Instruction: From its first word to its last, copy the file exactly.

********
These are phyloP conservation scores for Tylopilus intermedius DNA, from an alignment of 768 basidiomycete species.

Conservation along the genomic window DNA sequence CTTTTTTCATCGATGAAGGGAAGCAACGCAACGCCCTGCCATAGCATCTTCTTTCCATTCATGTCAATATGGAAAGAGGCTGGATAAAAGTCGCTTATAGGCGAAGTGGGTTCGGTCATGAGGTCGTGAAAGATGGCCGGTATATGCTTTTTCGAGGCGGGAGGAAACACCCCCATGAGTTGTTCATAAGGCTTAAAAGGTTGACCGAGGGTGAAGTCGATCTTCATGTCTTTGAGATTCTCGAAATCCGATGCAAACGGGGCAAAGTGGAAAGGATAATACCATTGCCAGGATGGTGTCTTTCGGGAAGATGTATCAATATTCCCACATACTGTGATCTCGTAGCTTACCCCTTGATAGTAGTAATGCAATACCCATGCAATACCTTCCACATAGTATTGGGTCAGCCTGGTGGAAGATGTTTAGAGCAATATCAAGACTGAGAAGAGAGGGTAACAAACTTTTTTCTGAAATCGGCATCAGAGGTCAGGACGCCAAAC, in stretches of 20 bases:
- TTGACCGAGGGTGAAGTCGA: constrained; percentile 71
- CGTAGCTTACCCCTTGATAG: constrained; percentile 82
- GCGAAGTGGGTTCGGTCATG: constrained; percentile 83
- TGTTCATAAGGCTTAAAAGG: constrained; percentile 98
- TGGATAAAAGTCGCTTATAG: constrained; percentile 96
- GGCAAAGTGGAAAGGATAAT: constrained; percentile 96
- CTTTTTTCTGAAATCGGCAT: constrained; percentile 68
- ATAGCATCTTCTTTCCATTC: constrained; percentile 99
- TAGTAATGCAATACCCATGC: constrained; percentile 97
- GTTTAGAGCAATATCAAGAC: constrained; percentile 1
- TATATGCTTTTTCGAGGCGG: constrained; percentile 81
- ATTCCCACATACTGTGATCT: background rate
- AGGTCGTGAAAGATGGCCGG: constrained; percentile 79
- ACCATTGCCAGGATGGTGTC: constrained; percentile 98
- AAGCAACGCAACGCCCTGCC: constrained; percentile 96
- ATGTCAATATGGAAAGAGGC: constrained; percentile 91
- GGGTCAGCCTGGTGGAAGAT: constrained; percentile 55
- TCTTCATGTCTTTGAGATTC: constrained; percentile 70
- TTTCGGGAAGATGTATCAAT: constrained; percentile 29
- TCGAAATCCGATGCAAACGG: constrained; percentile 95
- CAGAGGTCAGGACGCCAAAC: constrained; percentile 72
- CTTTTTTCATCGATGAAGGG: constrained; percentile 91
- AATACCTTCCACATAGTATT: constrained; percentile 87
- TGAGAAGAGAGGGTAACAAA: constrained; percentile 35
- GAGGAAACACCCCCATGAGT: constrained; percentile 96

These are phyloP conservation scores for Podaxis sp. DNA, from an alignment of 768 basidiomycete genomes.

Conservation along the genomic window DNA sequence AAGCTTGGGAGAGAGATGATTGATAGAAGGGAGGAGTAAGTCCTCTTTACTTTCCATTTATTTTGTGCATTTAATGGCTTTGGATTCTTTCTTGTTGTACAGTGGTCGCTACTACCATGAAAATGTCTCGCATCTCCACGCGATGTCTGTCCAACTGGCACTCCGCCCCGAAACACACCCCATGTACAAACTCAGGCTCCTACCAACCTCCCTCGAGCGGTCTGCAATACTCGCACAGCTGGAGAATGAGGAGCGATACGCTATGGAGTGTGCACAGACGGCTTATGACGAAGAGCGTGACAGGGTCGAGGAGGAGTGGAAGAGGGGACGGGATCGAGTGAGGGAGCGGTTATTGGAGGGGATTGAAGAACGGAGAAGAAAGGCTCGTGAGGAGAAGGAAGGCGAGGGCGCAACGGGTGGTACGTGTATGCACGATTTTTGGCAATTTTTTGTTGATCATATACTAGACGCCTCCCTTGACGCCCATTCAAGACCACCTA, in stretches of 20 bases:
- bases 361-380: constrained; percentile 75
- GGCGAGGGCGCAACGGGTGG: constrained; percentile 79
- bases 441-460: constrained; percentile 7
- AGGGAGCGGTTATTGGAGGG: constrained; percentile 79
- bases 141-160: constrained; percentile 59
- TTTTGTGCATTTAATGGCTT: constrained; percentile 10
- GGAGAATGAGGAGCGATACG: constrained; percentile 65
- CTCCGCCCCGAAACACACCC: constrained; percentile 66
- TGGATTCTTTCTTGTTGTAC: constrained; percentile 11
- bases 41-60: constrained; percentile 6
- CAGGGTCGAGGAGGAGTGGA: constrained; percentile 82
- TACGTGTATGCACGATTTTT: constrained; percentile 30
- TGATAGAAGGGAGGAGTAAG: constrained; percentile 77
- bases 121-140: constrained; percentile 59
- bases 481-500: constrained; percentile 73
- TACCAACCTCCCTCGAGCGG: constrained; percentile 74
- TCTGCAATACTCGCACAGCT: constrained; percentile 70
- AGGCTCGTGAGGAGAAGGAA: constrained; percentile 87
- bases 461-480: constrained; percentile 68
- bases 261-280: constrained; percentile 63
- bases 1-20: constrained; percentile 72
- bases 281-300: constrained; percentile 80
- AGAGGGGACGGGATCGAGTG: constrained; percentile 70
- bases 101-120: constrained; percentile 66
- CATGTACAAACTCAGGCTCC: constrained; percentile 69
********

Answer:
These are phyloP conservation scores for Tylopilus intermedius DNA, from an alignment of 768 basidiomycete species.

Conservation along the genomic window DNA sequence CTTTTTTCATCGATGAAGGGAAGCAACGCAACGCCCTGCCATAGCATCTTCTTTCCATTCATGTCAATATGGAAAGAGGCTGGATAAAAGTCGCTTATAGGCGAAGTGGGTTCGGTCATGAGGTCGTGAAAGATGGCCGGTATATGCTTTTTCGAGGCGGGAGGAAACACCCCCATGAGTTGTTCATAAGGCTTAAAAGGTTGACCGAGGGTGAAGTCGATCTTCATGTCTTTGAGATTCTCGAAATCCGATGCAAACGGGGCAAAGTGGAAAGGATAATACCATTGCCAGGATGGTGTCTTTCGGGAAGATGTATCAATATTCCCACATACTGTGATCTCGTAGCTTACCCCTTGATAGTAGTAATGCAATACCCATGCAATACCTTCCACATAGTATTGGGTCAGCCTGGTGGAAGATGTTTAGAGCAATATCAAGACTGAGAAGAGAGGGTAACAAACTTTTTTCTGAAATCGGCATCAGAGGTCAGGACGCCAAAC, in stretches of 20 bases:
- TTGACCGAGGGTGAAGTCGA: constrained; percentile 71
- CGTAGCTTACCCCTTGATAG: constrained; percentile 82
- GCGAAGTGGGTTCGGTCATG: constrained; percentile 83
- TGTTCATAAGGCTTAAAAGG: constrained; percentile 98
- TGGATAAAAGTCGCTTATAG: constrained; percentile 96
- GGCAAAGTGGAAAGGATAAT: constrained; percentile 96
- CTTTTTTCTGAAATCGGCAT: constrained; percentile 68
- ATAGCATCTTCTTTCCATTC: constrained; percentile 99
- TAGTAATGCAATACCCATGC: constrained; percentile 97
- GTTTAGAGCAATATCAAGAC: constrained; percentile 1
- TATATGCTTTTTCGAGGCGG: constrained; percentile 81
- ATTCCCACATACTGTGATCT: background rate
- AGGTCGTGAAAGATGGCCGG: constrained; percentile 79
- ACCATTGCCAGGATGGTGTC: constrained; percentile 98
- AAGCAACGCAACGCCCTGCC: constrained; percentile 96
- ATGTCAATATGGAAAGAGGC: constrained; percentile 91
- GGGTCAGCCTGGTGGAAGAT: constrained; percentile 55
- TCTTCATGTCTTTGAGATTC: constrained; percentile 70
- TTTCGGGAAGATGTATCAAT: constrained; percentile 29
- TCGAAATCCGATGCAAACGG: constrained; percentile 95
- CAGAGGTCAGGACGCCAAAC: constrained; percentile 72
- CTTTTTTCATCGATGAAGGG: constrained; percentile 91
- AATACCTTCCACATAGTATT: constrained; percentile 87
- TGAGAAGAGAGGGTAACAAA: constrained; percentile 35
- GAGGAAACACCCCCATGAGT: constrained; percentile 96

These are phyloP conservation scores for Podaxis sp. DNA, from an alignment of 768 basidiomycete genomes.

Conservation along the genomic window DNA sequence AAGCTTGGGAGAGAGATGATTGATAGAAGGGAGGAGTAAGTCCTCTTTACTTTCCATTTATTTTGTGCATTTAATGGCTTTGGATTCTTTCTTGTTGTACAGTGGTCGCTACTACCATGAAAATGTCTCGCATCTCCACGCGATGTCTGTCCAACTGGCACTCCGCCCCGAAACACACCCCATGTACAAACTCAGGCTCCTACCAACCTCCCTCGAGCGGTCTGCAATACTCGCACAGCTGGAGAATGAGGAGCGATACGCTATGGAGTGTGCACAGACGGCTTATGACGAAGAGCGTGACAGGGTCGAGGAGGAGTGGAAGAGGGGACGGGATCGAGTGAGGGAGCGGTTATTGGAGGGGATTGAAGAACGGAGAAGAAAGGCTCGTGAGGAGAAGGAAGGCGAGGGCGCAACGGGTGGTACGTGTATGCACGATTTTTGGCAATTTTTTGTTGATCATATACTAGACGCCTCCCTTGACGCCCATTCAAGACCACCTA, in stretches of 20 bases:
- bases 361-380: constrained; percentile 75
- GGCGAGGGCGCAACGGGTGG: constrained; percentile 79
- bases 441-460: constrained; percentile 7
- AGGGAGCGGTTATTGGAGGG: constrained; percentile 79
- bases 141-160: constrained; percentile 59
- TTTTGTGCATTTAATGGCTT: constrained; percentile 10
- GGAGAATGAGGAGCGATACG: constrained; percentile 65
- CTCCGCCCCGAAACACACCC: constrained; percentile 66
- TGGATTCTTTCTTGTTGTAC: constrained; percentile 11
- bases 41-60: constrained; percentile 6
- CAGGGTCGAGGAGGAGTGGA: constrained; percentile 82
- TACGTGTATGCACGATTTTT: constrained; percentile 30
- TGATAGAAGGGAGGAGTAAG: constrained; percentile 77
- bases 121-140: constrained; percentile 59
- bases 481-500: constrained; percentile 73
- TACCAACCTCCCTCGAGCGG: constrained; percentile 74
- TCTGCAATACTCGCACAGCT: constrained; percentile 70
- AGGCTCGTGAGGAGAAGGAA: constrained; percentile 87
- bases 461-480: constrained; percentile 68
- bases 261-280: constrained; percentile 63
- bases 1-20: constrained; percentile 72
- bases 281-300: constrained; percentile 80
- AGAGGGGACGGGATCGAGTG: constrained; percentile 70
- bases 101-120: constrained; percentile 66
- CATGTACAAACTCAGGCTCC: constrained; percentile 69